For my part, it was strange touring the tunnels. Everything is from the Vietnamese perspective. The Vietnamese view of how things went down with a healthy does of Uncle Ho philosophy. The tour guides talk of having so many American kills. The Imperialist Americans did this. Blew up this. Bombed that. The picture of the tank that ran over a mine… When I took that photo. The tour guide was saying; “this one got hit so it couldn’t DROS.” DROS is the term used for soldiers who are moving out of theatre to go back to the states from an overseas assignment. All of the representations of the enemy were American soldiers. When I saw people posing on top of that tank for pictures, I felt offended. But even so, I understood. Except the Americans who did so. I couldn’t quite bring myself to pose in such a manner with a symbol of my country and it’s mistaken policy. A symbol of my fallen comrades. Not even after a space of 30 years. It felt like someone pulling at a scab over my heart. There were many mannequins in Viet Cong and North Vietnamese Army Uniforms. The tour guide was very proud of his Army’s defeat of the American Imperialist. Very proud of his military. I could identify with that as I’m proud of my comrades in the military–past and present. Each time, he stopped by a group of mannequins posed in various acts, he would say; “Vietnam solder, very beautiful.” It was comical. But awesome to see such pride in the military. And it felt genuine and not arrogant or forced. My tour guide was an ex ARVN soldier. He was very matter of fact about the whole thing. He/They spoke of Americans as we speak of the British at our Rev War battlefield parks. A bit painful to hear my fellow countrymen spoken of in such a fashion. Odd. They didn’t seem to hold a grudge. And they very well could have. A learning experience.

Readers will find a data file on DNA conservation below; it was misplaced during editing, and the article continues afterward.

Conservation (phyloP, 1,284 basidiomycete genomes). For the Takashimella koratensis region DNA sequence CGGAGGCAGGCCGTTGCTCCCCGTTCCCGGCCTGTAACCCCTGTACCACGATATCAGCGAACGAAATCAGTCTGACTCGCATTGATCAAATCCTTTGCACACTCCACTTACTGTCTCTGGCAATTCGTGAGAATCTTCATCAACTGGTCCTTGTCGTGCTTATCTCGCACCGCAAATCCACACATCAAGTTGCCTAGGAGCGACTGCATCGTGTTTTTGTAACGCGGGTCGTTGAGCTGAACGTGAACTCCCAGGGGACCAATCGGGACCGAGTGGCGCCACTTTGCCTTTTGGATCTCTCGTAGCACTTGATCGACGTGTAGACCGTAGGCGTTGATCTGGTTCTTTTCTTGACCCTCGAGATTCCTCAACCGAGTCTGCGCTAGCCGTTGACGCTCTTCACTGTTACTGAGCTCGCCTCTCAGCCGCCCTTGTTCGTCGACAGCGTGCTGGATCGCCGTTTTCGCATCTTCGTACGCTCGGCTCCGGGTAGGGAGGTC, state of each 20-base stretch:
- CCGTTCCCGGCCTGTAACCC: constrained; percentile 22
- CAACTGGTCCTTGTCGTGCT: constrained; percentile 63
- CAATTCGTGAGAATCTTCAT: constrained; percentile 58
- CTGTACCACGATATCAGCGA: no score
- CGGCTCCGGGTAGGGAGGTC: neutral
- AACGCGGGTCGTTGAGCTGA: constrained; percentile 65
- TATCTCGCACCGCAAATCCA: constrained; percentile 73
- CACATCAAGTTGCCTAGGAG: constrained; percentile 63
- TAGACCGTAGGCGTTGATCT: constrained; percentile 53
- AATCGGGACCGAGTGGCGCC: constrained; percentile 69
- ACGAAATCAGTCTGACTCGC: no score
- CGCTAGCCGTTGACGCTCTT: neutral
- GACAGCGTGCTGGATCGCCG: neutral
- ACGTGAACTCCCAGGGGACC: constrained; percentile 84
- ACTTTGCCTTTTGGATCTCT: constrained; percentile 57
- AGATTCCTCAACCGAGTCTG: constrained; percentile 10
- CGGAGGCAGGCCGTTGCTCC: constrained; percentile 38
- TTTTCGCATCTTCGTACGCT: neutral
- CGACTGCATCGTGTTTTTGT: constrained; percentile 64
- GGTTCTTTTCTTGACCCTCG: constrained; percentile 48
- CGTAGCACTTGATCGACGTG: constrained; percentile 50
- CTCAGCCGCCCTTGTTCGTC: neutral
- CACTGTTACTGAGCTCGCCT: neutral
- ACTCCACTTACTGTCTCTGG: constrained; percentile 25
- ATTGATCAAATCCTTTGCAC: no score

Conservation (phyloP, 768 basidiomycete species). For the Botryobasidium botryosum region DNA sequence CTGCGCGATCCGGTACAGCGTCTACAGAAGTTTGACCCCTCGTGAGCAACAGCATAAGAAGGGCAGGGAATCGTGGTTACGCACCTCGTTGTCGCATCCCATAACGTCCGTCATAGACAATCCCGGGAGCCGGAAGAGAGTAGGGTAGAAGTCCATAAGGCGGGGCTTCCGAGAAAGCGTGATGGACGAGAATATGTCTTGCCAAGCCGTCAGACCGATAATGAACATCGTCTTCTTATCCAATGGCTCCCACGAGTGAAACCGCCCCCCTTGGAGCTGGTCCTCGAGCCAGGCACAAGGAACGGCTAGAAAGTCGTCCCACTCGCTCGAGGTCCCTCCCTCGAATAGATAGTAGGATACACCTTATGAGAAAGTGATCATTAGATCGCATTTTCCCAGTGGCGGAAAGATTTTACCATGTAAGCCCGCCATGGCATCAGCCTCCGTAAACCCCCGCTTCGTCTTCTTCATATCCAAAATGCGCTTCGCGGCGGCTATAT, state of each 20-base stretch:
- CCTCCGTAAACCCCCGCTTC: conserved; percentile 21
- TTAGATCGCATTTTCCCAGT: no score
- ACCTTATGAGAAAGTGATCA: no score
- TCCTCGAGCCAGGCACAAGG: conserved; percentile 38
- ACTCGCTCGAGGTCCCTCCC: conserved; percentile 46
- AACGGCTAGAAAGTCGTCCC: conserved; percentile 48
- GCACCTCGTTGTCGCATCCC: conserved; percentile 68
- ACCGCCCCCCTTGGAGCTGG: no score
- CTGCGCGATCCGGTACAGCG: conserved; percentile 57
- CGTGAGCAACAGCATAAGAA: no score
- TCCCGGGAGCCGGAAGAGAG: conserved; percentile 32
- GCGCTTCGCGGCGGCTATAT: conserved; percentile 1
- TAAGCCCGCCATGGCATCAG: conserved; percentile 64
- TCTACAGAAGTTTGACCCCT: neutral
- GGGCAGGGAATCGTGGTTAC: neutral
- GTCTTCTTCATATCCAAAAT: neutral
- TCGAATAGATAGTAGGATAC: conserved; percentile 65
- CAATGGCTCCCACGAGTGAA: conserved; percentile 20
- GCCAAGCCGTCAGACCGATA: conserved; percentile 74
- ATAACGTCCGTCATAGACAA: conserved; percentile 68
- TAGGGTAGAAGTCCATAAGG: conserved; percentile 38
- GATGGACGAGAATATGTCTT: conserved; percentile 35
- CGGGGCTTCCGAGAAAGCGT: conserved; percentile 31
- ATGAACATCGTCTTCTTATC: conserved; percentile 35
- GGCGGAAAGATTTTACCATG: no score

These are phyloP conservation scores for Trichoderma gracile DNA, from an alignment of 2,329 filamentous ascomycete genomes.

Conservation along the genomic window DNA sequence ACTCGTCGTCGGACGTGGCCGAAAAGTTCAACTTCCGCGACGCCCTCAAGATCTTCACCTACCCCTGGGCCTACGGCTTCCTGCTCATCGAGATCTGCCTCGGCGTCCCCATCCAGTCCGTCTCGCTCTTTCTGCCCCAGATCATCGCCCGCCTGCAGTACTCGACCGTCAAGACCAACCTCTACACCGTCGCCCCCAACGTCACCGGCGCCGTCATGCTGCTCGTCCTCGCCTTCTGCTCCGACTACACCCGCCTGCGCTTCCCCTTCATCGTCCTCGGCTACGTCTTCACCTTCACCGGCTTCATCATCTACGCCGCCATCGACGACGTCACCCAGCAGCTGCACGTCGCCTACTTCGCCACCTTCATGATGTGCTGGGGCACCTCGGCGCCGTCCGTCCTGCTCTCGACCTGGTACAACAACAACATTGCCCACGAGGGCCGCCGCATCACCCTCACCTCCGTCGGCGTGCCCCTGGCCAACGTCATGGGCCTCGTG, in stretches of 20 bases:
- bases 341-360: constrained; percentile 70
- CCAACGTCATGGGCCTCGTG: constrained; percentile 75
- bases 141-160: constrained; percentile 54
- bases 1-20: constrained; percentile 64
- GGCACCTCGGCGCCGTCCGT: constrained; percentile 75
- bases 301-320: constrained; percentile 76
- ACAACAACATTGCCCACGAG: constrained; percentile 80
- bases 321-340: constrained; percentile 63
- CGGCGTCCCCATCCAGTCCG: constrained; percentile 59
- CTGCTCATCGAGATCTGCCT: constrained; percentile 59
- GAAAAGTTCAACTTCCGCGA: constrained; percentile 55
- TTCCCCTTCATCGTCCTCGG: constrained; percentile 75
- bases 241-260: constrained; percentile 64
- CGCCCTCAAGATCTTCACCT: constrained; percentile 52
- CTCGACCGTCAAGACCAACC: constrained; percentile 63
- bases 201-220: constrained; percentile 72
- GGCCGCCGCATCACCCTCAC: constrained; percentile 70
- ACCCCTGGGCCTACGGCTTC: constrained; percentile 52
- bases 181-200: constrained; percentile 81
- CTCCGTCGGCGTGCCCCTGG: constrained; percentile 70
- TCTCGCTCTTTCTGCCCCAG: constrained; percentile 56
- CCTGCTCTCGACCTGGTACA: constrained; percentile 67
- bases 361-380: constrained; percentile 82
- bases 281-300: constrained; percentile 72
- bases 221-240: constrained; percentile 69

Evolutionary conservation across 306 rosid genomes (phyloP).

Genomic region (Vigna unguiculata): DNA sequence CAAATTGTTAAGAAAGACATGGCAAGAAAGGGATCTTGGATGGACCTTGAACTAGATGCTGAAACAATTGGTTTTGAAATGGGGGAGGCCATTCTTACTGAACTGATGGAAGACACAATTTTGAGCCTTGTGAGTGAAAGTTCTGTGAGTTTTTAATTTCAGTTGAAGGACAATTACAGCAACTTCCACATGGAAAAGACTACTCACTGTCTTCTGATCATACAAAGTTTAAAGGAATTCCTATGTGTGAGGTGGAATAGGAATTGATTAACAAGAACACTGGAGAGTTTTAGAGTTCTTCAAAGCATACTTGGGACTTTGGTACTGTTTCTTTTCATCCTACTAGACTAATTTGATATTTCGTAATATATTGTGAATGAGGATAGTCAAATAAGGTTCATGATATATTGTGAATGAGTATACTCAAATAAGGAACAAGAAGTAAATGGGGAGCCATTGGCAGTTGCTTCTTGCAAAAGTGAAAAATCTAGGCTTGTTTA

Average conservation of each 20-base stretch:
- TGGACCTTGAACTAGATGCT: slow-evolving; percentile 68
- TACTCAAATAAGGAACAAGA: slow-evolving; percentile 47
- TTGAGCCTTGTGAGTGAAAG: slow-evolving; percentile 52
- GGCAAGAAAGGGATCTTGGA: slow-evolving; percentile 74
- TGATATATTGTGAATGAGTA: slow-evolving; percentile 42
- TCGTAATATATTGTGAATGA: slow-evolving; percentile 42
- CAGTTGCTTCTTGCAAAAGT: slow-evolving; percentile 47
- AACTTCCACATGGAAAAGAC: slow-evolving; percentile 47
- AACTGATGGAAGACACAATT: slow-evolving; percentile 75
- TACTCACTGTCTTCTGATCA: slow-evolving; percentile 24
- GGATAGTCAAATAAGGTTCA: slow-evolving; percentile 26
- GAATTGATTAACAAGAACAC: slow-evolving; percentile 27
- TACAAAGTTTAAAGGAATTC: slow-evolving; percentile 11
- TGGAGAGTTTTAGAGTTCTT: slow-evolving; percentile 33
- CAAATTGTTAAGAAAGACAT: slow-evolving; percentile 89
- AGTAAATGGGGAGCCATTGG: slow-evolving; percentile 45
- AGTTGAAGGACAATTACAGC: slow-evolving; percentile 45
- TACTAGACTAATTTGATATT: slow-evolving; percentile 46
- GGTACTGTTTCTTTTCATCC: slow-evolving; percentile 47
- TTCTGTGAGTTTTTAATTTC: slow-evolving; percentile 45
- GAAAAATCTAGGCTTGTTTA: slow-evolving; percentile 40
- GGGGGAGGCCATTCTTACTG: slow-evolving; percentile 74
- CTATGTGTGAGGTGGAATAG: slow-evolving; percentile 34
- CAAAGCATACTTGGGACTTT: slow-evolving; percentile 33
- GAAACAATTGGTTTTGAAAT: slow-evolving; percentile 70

At the end of the tour, there was a firing range. You had a choice between an M60, AK47, M16, .50 Cal of some sort and an M14. I blew off a few rounds on the AK47. You paid about .50 cents a bullet. Locked and Loaded and fired away. Then handed your weapon back to the range dude. Great to be able to shoot a weapon and then just walk away. Not worry about cleaning it and passing weapons inspection as in the old Army days